Wednesday, November 7, 2012

The Wonderful Wizard of Oz vs The Wizard of Oz

I was a slightly odd kid (I think) in that I didn't really like The Wizard of Oz growing up.  They used to show it on TV once a year, and my grandmother would make it a point to call our house and let us know, because she wanted us to watch it.  I remember shrugging at why this seemed so important to her.  I think I was largely bothered by the falseness of the Wizard and the way Glinda could have just told Dorothy from the beginning how to get home.  Apparently I was a bit of a critic even as a child.

But somewhere in my adulthood, things changed.  Since the book, The Wonderful Wizard of Oz, was no longer under copyright, I found it for free online.  As a kid I had read at least one of the sequel books, assuming I didn't need to read the original since I had seen the movie.  I remember being confused by the characters that appeared and therefore never went further.  But as an adult, reading the story, I was delighted to find new material where I assumed I had already been before.  And not long after reading it, I went to watch the film again, and really, really enjoyed it.  Yes, it's pretty stupid that Glinda just doesn't tell her.  But the journey is still totally worth it regardless.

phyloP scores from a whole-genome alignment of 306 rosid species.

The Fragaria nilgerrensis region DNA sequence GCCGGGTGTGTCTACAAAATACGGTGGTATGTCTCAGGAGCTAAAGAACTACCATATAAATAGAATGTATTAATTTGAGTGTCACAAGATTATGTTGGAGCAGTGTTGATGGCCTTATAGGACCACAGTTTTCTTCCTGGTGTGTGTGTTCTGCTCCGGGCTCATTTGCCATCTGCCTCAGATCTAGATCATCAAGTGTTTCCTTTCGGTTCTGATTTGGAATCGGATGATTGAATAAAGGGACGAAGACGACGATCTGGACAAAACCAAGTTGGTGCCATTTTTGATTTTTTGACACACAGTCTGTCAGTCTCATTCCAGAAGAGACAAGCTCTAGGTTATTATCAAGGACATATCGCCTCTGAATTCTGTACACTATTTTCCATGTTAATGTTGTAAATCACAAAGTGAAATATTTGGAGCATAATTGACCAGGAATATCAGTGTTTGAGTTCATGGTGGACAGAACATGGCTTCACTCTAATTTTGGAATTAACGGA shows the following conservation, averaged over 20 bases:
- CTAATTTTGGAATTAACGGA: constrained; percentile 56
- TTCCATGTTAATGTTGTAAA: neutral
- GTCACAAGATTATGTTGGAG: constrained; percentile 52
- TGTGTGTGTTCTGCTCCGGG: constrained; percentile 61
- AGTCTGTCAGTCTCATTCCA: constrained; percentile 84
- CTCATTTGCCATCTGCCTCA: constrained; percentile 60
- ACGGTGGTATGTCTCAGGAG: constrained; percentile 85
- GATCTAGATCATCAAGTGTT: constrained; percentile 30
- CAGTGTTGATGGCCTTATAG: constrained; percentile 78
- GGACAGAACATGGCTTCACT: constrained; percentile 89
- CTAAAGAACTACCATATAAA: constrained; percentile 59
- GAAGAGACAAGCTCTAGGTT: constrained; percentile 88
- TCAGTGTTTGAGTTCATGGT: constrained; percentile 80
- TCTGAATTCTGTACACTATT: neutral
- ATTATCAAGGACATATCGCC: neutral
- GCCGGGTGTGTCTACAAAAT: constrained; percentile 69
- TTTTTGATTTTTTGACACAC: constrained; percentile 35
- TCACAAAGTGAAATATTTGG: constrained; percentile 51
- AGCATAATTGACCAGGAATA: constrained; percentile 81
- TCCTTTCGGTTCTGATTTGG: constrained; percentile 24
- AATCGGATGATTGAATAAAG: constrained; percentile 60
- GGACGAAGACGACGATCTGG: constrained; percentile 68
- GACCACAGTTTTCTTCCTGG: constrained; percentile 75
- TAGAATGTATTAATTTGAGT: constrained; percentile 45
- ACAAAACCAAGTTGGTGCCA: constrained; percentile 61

I think both versions are enjoyable in their own ways, and both versions have problems.  So I thought it might be fun to list what I like so much about both of them.

Things that make The Wonderful Wizard of Oz better than The Wizard of Oz
1. It's not just a dream, and Dorothy really does get to go to a magical world.
2. There's more to the plot than just "find the wizard then kill the witch."  I particularly love the other areas we get to see, such as the town made entirely of china.